IRS confirms Stanford study of racial bias in audits
The Internal Revenue Service said on Monday an initial review of its auditing process confirms the results of a Stanford study showing that Black taxpayers are audited at disproportionately higher rates than other racial groups.
In a letter to Congress dated May 15, IRS Commissioner Danny Werfel pledged to be “laser-focused” on the racial disparities identified in the study and to make needed changes before the next tax filing season.
In late January, a research team co-led by Daniel Ho, the William Benjamin Scott and Luna M. Scott Professor of Law at Stanford Law School and a senior fellow at the Stanford Institute for Economic Policy Research (SIEPR), found that Black taxpayers are 3 to 5 times more likely to be audited than are other taxpayers. The reason, the study authors said, wasn’t overt racism, but problems in the computer algorithms used to spot potential tax cheats.
The study was widely and prominently featured by news outlets including The New York Times, USA Today, NPR, and Politico.
It also sparked an outcry in Congress. Multiple lawmakers demanded that the IRS investigate the findings, including Senate Finance Committee Chairman Ron Wyden (D-Ore.). Werfel’s letter was a response to Wyden’s request in February for an explanation of the causes of the discrimination and plans for remedying it.
“While there is need for further research, our initial findings support the conclusion that Black taxpayers may be audited at higher rates than would be expected given their share of the population,” Werfel wrote. He said that, while the IRS’s internal investigation into the racial disparities is ongoing, he would stay “laser-focused” on the problem and implement changes prior to the next tax filing season.
In response, Senator Wyden issued a statement praising the study.
“Researchers did a great service spotting the racial bias in the algorithms that guide audit selection,” Wyden said. He vowed to ensure that the IRS “retools these algorithms to eliminate any racial bias.”
In the study, which originated in Ho’s RegLab at Stanford, Ho and his six collaborators show how efforts by the IRS to automate auditing processes ended up unfairly targeting Black taxpayers. The researchers suggest that’s because the IRS set up systems that are more likely to flag tax returns with potential mistakes in how some tax credits, like the earned-income tax credit (EITC), are claimed. There is no evidence that Blacks cheat on their taxes, but they do file at disproportionately higher rates the kinds of returns that the IRS approach targets.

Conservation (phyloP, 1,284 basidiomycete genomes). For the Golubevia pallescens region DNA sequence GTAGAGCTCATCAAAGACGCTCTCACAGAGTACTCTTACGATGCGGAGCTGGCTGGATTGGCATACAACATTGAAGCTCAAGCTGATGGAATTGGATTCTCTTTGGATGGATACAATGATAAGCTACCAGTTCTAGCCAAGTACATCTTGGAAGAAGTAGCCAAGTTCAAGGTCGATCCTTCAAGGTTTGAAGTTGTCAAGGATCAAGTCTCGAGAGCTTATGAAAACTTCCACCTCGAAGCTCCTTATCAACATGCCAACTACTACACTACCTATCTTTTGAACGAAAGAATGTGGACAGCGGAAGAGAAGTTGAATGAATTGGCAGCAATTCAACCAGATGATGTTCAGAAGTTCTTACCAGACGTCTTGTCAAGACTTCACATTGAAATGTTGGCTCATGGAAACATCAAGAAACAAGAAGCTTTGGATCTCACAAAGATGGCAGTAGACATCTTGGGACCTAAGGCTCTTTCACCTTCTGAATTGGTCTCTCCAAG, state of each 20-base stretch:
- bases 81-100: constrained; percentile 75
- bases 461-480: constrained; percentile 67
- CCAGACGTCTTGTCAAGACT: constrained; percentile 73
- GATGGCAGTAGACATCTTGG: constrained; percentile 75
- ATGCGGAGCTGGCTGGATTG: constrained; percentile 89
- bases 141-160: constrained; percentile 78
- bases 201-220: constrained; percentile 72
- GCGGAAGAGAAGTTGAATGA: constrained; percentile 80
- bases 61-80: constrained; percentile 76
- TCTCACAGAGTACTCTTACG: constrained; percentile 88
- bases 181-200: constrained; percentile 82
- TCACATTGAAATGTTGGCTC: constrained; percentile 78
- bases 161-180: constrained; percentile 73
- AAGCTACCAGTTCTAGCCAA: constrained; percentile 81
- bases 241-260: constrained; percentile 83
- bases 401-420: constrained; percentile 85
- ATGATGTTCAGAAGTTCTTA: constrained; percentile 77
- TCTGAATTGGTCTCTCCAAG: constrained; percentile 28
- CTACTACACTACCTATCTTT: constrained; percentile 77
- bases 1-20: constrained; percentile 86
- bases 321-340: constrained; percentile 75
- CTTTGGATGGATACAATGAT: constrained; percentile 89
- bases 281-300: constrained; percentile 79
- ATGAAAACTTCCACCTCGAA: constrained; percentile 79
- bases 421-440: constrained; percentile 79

“Dan’s insights into this critical issue — and his leadership of the Stanford team that produced it — epitomize what we strive to achieve at SIEPR: Catalyzing research that leads to better economic policy while simultaneously training the next generation of world-class economic policy scholars,” said Mark Duggan, The Trione Director of SIEPR and The Wayne and Jodi Cooperman Professor of Economics.
Werfel, in his letter to Wyden, noted that the IRS is working to identify racial and other disparities in how it enforces tax compliance. Under the Inflation Reduction Act, the IRS received an additional $80 billion in funding.
“The ongoing evaluation of our EITC audit selection algorithms is the topmost priority within this larger body of work (on disparities in enforcement),” Werfel wrote.
Ho is the faculty director of the Regulation, Evaluation and Governance Lab (RegLab) at Stanford Law School. He is also associate director of the Stanford Institute for Human-Centered AI (HAI).
The study was co-led by Jacob Goldin, a professor at the University of Chicago Law School and former SIEPR faculty fellow. Other authors include: Hadi Elzayn, a research scientist at Meta and former postdoctoral fellow at the RegLab; Evelyn Smith, a doctoral student in economics at the University of Michigan and visiting fellow at the RegLab; Arun Ramesh, a research specialist at the University of Chicago and former research fellow at Stanford Law School; and, Thomas Hertz and Robin Fisher, both of the U.S. Treasury Department’s Office of Tax Analysis.